It’s been one full month since my family and I began social distancing. This weekend was Easter, but it felt like any other day we have endured over the last month except there were plastic eggs laying around the house. I kept looking outside as it was snowing. I don’t know what is more strange to me; snow in April or the fact that the whole world is on a ‘pause’ right now.
I look at it the way I would look at grief. We have all lost many privileges of freedom. They range from freedom to go shopping at the grocery store without a mask or anxiety of bumping into someone else while trying to find the last gluten-free pasta that actually tastes good to you and your husband. Some , who stand at the front-lines defending us all and helping save the sick, have lost the freedom to go home or even feel safe. These are two of the most common examples but only two of many more freedoms we have all lost. Many lost a time of celebration. Time to celebrate marriage, babies, and graduation. During grief there are five stages. I feel like I have gone through or have seen them all in the last month.
Denial hit us all before we even knew what we had lost. Once the pandemic was fully acknowledged and action took place, I felt like most of us said, “Ok, let’s just take our livelihood and just put it up on Instagram. That’ll work. And besides, this is just temporary, for a short period of time.” Any work that could be done from home was done. Any class I could do at my local studio was now available on Zoom. All the children were sent home and teachers were directed to give assignments online, while parents were told to help teach them. I even started teaching yoga classes on Instagram live just to help give some normalcy to the situation. Some were so deep in denial and misinformed, they continued on with their family gatherings, parties and even spring break trips.
Soon, anger started to sit in for most. We are angry that there are no sports to watch and teaching our children all day while working is near impossible. We start asking, “How did this even happen?” “How long can we sustain this?” “Whose fault is it?” We began to get angry as we learned more information about the lack of response from our own government that led us to be sitting in this place of unknown and without even a plan to move forward. We’ve become more angry as we hear the stories of misinformation and death. The anger runs deeper as we hear of those who continued to deny the science and people who have paid the price for their denial.
We began to bargain on the circumstances and cling to hope from anyone who said this could be over sooner than later. We thought, “If everyone can just stay home for two weeks, we will flatten the curve and then go back to our lives.” We have talked ourselves in and out of taking this time as “time to improve”. If we could just use this time to our benefit AND save lives, then it would be worth the sacrifice, right?
It didn’t take long for the reality of the circumstances to settle in and for depression to creep in as well. I wonder how can I focus on eating right when I fear not being able to eat at all or running out the basics. I have found myself standing in the middle of an aisle of bare shelves wondering when they will and can be filled again. What’s the point of getting dressed every morning when there is no where I can go? When it’s cold out, I won’t even plan to leave the house. Though I have found some solace in connecting with friends and family over Facetime or Zoom, It becomes difficult to even do that. What is there to talk about sometimes? Day in and day out not much changes.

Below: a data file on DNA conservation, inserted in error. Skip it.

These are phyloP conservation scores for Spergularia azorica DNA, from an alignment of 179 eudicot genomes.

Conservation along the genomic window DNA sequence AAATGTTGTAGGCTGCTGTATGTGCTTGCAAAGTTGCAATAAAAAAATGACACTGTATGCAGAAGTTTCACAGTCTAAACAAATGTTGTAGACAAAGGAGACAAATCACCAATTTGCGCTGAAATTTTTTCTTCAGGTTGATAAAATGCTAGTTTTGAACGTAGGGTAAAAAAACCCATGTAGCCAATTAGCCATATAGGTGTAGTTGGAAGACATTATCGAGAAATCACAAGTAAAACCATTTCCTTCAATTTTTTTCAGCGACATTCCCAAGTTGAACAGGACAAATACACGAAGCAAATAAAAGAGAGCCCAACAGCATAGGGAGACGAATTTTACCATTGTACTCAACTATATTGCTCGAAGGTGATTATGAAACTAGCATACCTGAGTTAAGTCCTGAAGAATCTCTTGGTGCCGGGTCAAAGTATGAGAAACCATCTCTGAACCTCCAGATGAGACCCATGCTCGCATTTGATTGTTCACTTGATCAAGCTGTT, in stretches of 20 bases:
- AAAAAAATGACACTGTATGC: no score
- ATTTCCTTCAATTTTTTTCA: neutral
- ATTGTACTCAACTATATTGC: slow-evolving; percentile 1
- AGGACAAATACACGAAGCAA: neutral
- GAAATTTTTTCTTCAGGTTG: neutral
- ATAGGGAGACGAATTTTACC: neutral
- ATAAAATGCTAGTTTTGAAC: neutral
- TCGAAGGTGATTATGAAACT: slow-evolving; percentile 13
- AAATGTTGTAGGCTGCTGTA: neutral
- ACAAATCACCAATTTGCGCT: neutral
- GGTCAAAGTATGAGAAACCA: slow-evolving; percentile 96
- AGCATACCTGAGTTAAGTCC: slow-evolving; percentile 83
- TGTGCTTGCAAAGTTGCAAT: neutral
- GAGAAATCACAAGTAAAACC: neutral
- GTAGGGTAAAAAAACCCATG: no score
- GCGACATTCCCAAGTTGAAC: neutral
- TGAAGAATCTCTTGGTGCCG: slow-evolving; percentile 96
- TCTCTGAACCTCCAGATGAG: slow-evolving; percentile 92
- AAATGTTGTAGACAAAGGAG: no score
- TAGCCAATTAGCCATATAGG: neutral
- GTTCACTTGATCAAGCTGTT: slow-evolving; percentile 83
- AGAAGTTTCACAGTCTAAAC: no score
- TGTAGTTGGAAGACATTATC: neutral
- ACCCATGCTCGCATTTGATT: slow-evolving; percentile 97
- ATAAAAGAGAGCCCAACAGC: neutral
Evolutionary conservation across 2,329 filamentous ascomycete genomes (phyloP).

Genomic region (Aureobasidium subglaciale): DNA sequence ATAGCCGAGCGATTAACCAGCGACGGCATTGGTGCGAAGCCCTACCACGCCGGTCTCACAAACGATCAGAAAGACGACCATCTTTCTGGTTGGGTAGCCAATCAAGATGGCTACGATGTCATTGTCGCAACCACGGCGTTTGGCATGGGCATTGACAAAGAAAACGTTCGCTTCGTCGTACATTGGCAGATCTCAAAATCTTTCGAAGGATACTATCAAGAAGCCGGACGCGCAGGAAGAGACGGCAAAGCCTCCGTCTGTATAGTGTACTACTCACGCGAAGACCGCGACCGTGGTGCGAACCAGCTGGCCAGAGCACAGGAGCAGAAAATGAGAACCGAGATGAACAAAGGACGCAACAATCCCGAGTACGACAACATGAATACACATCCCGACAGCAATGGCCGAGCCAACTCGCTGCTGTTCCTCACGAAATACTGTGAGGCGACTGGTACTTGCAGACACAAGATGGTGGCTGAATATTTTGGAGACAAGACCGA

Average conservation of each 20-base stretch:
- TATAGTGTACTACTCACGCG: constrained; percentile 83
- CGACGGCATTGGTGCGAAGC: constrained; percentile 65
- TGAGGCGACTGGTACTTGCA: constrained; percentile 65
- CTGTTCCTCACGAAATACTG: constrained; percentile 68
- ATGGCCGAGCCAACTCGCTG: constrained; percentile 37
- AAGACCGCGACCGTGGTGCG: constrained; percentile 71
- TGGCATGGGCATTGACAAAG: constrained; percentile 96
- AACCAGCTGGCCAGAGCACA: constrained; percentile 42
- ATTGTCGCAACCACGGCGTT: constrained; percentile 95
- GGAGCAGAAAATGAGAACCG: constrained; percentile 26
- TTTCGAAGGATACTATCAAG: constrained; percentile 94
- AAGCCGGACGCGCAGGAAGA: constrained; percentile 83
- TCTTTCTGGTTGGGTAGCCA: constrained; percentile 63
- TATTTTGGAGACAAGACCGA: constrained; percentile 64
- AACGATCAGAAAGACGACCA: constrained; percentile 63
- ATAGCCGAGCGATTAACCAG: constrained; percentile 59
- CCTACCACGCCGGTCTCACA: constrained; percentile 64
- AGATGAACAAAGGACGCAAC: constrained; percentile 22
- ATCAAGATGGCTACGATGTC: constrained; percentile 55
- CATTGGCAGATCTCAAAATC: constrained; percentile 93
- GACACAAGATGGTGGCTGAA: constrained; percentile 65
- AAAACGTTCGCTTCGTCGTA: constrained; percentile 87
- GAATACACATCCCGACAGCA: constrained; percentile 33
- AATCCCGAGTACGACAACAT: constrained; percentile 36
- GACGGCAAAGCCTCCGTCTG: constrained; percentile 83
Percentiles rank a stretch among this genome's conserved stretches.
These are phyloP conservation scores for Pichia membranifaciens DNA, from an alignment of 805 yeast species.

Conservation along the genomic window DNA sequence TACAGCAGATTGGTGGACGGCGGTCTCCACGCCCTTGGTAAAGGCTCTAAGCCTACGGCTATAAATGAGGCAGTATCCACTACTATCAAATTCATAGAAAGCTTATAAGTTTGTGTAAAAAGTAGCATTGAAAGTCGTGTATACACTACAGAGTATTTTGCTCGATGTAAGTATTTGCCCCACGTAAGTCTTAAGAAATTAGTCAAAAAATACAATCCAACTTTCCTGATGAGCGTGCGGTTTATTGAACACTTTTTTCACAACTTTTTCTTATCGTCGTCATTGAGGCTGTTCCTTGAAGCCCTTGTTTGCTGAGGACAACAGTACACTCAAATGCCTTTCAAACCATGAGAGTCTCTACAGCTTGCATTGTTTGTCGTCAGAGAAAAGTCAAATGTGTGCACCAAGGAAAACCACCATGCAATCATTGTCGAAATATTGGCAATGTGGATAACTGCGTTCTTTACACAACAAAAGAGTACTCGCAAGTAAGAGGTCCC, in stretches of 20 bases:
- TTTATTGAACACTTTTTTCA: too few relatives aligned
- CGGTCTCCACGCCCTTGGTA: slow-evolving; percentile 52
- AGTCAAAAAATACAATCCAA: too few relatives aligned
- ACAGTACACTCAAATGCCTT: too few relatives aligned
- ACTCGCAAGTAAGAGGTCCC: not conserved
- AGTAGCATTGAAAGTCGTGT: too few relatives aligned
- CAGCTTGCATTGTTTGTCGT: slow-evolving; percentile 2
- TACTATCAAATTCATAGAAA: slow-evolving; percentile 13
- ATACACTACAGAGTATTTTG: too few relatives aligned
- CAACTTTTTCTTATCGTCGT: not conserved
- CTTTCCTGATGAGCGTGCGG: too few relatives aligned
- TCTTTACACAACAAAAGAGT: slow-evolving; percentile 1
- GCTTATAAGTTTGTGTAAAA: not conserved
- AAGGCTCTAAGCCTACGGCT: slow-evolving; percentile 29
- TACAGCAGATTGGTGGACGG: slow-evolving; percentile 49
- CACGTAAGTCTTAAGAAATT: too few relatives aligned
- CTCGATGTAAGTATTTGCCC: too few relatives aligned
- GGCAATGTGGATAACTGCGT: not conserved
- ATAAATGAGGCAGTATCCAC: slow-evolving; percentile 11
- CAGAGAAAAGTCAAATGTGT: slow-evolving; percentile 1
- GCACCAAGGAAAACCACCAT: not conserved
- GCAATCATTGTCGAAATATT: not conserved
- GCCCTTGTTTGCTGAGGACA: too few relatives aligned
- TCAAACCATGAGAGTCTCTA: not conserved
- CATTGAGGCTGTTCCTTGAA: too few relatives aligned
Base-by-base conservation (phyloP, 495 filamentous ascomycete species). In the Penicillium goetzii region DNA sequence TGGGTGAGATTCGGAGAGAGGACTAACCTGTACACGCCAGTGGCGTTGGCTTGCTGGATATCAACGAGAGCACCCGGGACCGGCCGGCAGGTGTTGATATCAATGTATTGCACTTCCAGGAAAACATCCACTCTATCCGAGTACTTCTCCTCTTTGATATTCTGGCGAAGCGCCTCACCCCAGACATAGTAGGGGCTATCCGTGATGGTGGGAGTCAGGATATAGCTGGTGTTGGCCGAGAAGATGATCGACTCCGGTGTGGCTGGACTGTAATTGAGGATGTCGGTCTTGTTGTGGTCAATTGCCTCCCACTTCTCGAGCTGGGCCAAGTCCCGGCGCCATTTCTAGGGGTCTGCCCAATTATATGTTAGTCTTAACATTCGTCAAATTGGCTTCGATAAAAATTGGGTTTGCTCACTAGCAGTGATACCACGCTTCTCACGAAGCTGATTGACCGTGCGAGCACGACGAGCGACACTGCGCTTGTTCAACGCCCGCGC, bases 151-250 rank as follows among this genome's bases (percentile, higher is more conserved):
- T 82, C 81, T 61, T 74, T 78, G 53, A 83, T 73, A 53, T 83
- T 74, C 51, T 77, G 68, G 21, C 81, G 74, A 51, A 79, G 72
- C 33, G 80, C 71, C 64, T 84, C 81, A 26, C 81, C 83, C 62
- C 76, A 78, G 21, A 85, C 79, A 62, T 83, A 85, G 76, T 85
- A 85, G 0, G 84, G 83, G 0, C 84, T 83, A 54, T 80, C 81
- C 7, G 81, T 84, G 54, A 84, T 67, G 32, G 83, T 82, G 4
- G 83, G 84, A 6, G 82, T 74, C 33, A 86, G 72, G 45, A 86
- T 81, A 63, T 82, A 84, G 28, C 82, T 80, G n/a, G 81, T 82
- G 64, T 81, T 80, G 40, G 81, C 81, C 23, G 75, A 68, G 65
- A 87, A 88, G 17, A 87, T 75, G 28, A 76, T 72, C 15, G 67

After facing all of these different stages of loss, we all end up facing acceptance. This is life right now. This is the ‘new normal’. Everyday we have to stay home. We need to wear masks whenever we do leave the house. We are scared to leave. We are worried for our family and friends who are sick or are fighting this virus. We have no control over the circumstances and little we can do about any of it. We are here until further notice.
We have all adjusted our lives for this ‘new normal’ in some way or another. However, this is NOT the ‘new normal’. This isn’t normal at all. It isn’t normal for nurses and doctors to feel like they are “heading into war” every shift. It isn’t normal that we wear masks just to let out dogs out. It isn’t normal that our children aren’t allowed to interact physically or play on a playground. It isn’t normal that our government at the state and national levels aren’t in agreement with a plan to move forward. None of this is normal.
On Twitter I found something that speaks to exactly how I feel about this all.
“I hate to be the bearer of bad news, but all of us need to grieve the life we once knew by shifting into radical acceptance of our present reality. There is no “normal” to return to and if we are honest, the pace of our lives was abnormal. This prolonged social distancing is not normal either, nor is it good for our mental health because we were created for human connection. The toll of our mental health is unquantifiable at this point, but if we underestimate the collective trauma, we do so to our own peril. We won’t be the same. Nothing will be the same. Our lives have changed forever. That warrants grief, lament, and tears. Weeping with you.”
Deepak Chopra once said, “The beginning of suffering is often a refusal to look at the situation as it really is.” That is where I stand right now. I do not want to suffer when I see the world is already full of suffering. When I think about life after Covid-19, I honestly don’t know what to think. I know things will be different but I think it’s too early to even know what exactly will change. I agree that we must radically accept life how it is now so we can better prepare for life after the pandemic. I don’t know if we will shake hands again or stop wearing masks anytime soon, but for now, I am just grieving the life we once had.